On the other hand, a factual attack raises the jurisdictional challenge “irrespective of the pleadings.” Morrison v. Amway Corp., 323 F.3d 920, 924 n.5 (11th Cir. 2003). In resolving a 12(b)(1) factual attack, a court is “free to independently weigh facts” and consider evidence outside of the pleadings, so long as its conclusions do not implicate the merits of the plaintiff's claims. Id. at 925. Courts are to presume that they lack subject-matter jurisdiction, and “the burden of establishing the contrary rests upon the party asserting jurisdiction.” Kokkonen, 511 U.S. at 377. A challenge to a court's subject-matter jurisdiction based on the Rooker-Feldman doctrine is a factual attack. See, e.g., O'Neal v. Bank of Am., N.A., No. 8:11-cv-107-T-17-TGW, 2012 WL 629817, at *3 (M.D. Fla. Feb. 28, 2012).

         DISCUSSION

         JPMorgan contends that, under Rooker-Feldman doctrine, this Court lacks subject-matter jurisdiction over Plaintiff's suit.[1] The Rooker-Feldman doctrine precludes lower federal courts from exercising appellate jurisdiction over final state-court judgments. Nicholson v. Shafe, 558 F.3d 1266, 1268 (11th Cir. 2009). In general, the Rooker-Feldman doctrine applies if: (1) the federal action is brought by a state-court loser; (2) complaining of an injury caused by a state-court judgment; (3) rendered before the federal district court proceedings commenced; and (4) inviting the district court to review and reject the state-court judgment. Exxon Mobil Corp. v. Saudi Basic Indus. Corp., 544 U.S. 280, 284 (2005). To that end, the doctrine encompasses claims that were actually raised in the state court and those “inextricably intertwined” with that state court judgment. Casale v. Tillman, 558 F.3d 1258, 1260 (11th Cir. 2009). A federal claim is inextricably interviewed with a state-court judgment where: (1) the success of the federal claim would “effectively nullify” the state-court judgment; and (2) the federal claim “succeeds only to the extent that the state wrongly decided the issues.” Springer v. Perryman, 401 F. App'x 457, 458 (11th Cir. 2010) (per curiam) (quoting Casale, 558 F.3d at 1260).

         These four requirements for the application of the Rooker-Feldman doctrine are met as to Plaintiff's TILA claim. Plaintiff, the losing party to the State Foreclosure Judgment, brought this federal action. (See Doc. 1.) The State Court issued its State Foreclosure Judgment more than three years before Plaintiff initiated this action. (See Doc. 17-1.) And, Plaintiff's TILA claim is “inextricably intertwined” with the State Foreclosure Judgment because a decision on the TILA claim would effectively nullify the State Foreclosure Judgment. See Parker v. Potter, 368 F. App'x 945, 947-48 (11th Cir. 2010) (reversing the grant of summary judgment on a TILA claim because such action “unquestionably invalidated the state court's final judgment granting foreclosure and therefore offended the Rooker-Feldman doctrine.”); see also Harper v. Chase Manhattan Bank, 138 F. App'x 130, 133 (11th Cir. 2005) (affirming dismissal of a claim under TILA and noting that the TILA claim was inextricably intertwined where the plaintiff sought an injunction to prevent enforcement of final state foreclosure judgment). Hence Plaintiff is asking that the Court do what Rooker-Feldman plainly prohibits, that is, “overturn an injurious state-court judgment.” Exxon Mobil Corp., 544 U.S. at 292.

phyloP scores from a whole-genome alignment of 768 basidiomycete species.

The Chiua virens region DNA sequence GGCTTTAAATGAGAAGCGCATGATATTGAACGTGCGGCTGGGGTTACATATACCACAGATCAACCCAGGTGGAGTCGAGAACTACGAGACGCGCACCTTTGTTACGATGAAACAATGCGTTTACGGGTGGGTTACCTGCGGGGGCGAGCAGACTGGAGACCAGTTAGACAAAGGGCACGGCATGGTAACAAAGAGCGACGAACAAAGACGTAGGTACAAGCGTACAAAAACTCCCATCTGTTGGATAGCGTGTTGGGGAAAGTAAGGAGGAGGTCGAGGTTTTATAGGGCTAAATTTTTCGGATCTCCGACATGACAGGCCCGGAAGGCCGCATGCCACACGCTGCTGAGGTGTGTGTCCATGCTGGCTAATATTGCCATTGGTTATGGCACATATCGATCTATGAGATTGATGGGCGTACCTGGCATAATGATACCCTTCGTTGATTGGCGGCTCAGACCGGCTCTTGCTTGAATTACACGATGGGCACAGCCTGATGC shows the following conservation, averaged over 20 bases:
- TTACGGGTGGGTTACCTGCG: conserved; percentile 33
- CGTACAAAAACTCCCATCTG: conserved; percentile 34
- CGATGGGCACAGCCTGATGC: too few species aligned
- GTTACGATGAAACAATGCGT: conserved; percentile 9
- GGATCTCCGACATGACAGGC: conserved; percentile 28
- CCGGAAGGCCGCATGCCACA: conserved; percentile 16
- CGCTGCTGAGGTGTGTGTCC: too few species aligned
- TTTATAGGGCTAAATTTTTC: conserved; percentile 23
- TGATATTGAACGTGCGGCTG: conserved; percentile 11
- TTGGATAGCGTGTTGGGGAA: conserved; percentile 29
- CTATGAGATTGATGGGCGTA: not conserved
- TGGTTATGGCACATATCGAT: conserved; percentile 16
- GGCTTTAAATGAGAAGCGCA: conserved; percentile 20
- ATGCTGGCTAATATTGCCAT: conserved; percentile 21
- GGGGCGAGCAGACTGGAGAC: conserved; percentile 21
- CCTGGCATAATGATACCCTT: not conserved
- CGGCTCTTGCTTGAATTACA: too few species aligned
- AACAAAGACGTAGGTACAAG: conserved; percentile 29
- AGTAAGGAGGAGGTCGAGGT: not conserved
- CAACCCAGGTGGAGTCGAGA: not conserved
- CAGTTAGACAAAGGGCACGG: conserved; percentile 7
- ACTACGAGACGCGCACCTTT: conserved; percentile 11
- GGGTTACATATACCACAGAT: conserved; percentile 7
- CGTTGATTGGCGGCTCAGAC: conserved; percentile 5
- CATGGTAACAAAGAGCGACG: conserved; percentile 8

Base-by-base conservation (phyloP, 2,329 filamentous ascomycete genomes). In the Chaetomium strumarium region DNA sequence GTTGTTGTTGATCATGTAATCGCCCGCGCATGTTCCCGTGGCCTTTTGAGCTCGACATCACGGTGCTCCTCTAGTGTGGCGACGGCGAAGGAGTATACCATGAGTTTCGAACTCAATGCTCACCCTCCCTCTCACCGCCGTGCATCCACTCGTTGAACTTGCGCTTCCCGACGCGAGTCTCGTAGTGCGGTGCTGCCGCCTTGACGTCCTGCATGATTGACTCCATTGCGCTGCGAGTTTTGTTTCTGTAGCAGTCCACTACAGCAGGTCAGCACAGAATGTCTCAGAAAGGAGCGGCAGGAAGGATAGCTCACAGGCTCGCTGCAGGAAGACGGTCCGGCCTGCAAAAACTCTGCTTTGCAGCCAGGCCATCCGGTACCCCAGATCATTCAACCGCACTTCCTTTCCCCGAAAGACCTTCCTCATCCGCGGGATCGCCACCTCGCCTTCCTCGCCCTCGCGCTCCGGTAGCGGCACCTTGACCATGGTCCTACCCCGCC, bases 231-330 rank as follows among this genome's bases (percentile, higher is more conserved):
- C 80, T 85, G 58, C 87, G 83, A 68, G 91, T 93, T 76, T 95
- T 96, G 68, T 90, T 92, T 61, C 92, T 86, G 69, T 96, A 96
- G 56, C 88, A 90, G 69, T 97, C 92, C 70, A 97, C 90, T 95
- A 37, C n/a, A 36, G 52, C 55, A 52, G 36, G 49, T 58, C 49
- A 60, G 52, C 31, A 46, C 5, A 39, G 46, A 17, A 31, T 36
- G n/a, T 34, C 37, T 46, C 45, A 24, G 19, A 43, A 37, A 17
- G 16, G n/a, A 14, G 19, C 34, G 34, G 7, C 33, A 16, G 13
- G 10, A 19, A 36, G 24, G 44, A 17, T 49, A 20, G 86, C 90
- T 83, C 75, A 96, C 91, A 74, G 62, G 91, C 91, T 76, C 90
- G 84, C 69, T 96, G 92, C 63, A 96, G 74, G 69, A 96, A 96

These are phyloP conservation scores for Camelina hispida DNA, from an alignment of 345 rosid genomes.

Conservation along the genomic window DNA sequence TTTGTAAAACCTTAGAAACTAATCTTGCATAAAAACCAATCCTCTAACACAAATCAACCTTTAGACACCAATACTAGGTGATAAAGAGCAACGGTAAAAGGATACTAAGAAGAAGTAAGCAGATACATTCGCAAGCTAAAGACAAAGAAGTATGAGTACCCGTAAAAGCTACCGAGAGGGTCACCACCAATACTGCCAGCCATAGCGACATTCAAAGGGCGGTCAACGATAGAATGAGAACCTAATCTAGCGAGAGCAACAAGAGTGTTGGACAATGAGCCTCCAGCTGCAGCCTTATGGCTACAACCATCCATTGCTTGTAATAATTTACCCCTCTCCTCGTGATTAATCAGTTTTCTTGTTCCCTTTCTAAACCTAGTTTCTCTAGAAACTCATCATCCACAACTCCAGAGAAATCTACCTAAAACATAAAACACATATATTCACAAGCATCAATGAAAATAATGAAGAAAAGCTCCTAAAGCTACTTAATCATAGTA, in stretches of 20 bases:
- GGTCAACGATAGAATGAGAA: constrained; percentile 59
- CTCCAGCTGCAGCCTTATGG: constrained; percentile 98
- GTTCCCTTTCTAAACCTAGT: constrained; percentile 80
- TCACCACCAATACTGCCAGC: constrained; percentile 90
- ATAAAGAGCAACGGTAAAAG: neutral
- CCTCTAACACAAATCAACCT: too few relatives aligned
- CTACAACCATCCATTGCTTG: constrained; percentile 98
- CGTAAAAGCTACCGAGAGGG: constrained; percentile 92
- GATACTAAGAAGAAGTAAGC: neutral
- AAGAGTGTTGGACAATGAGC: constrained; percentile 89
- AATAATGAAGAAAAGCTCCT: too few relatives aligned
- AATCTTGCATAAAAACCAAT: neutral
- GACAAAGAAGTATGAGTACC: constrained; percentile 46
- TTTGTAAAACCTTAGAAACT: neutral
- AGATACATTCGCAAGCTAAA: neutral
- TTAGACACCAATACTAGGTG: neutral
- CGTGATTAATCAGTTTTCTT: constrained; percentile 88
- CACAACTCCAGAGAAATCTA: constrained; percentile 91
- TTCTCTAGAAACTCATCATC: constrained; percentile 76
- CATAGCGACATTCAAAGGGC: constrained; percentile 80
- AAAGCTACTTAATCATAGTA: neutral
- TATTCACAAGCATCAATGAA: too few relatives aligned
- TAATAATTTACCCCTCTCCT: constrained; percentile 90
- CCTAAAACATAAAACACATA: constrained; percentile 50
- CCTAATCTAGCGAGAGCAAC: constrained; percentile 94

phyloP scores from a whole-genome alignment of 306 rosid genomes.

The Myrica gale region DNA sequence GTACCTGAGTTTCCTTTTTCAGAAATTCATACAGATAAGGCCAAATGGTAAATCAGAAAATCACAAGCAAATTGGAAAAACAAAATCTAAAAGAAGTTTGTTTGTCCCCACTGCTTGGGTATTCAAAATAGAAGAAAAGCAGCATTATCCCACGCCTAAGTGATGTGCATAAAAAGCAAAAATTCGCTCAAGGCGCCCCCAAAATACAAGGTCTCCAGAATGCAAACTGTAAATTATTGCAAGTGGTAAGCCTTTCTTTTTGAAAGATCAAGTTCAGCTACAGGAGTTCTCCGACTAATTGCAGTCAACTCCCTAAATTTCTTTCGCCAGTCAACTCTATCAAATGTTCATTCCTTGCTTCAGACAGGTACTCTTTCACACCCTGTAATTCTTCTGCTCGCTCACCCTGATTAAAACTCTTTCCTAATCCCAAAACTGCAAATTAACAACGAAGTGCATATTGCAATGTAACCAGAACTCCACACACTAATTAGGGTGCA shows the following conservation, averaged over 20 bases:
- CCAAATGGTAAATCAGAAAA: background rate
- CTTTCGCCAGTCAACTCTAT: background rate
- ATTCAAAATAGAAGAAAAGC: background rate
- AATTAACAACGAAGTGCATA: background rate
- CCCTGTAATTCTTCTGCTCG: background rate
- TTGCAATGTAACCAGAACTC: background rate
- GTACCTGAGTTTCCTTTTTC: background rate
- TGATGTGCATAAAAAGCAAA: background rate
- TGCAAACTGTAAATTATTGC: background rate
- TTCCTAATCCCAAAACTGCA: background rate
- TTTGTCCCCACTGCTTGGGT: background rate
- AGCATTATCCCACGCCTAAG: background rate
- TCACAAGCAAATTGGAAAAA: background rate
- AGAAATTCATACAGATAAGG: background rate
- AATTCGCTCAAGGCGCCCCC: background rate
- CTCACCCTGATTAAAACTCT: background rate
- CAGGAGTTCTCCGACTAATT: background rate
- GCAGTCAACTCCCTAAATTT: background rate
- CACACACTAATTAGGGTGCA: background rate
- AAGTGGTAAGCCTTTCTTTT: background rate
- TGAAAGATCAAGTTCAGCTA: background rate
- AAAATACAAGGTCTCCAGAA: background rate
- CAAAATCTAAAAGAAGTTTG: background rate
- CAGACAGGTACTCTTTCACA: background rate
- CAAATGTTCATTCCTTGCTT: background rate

To be sure, while Plaintiff was a party to the state-court proceeding, not all defendants in the instant federal case were parties. Apart from U.S. Bank none of the other defendants were part of the State Foreclosure Judgment. (See Doc. 17-1.) But the Rooker-Feldman doctrine requires only that the party against whom the doctrine is being asserted in federal court-Plaintiff-to have been a party in the prior state-court proceeding. See Auburn Med. Ctr., Inc. v. Cobb, 567 F.Supp.2d 1333, 1338 (M.D. Ala. 2008) (citing Lance v. Dennis, 546 U.S. 459, 464 (2006)); see also Christophe v. Morris, 198 F. App'x 818, 824-25 (11th Cir. 2006) (per curiam) (disregarding the fact that ...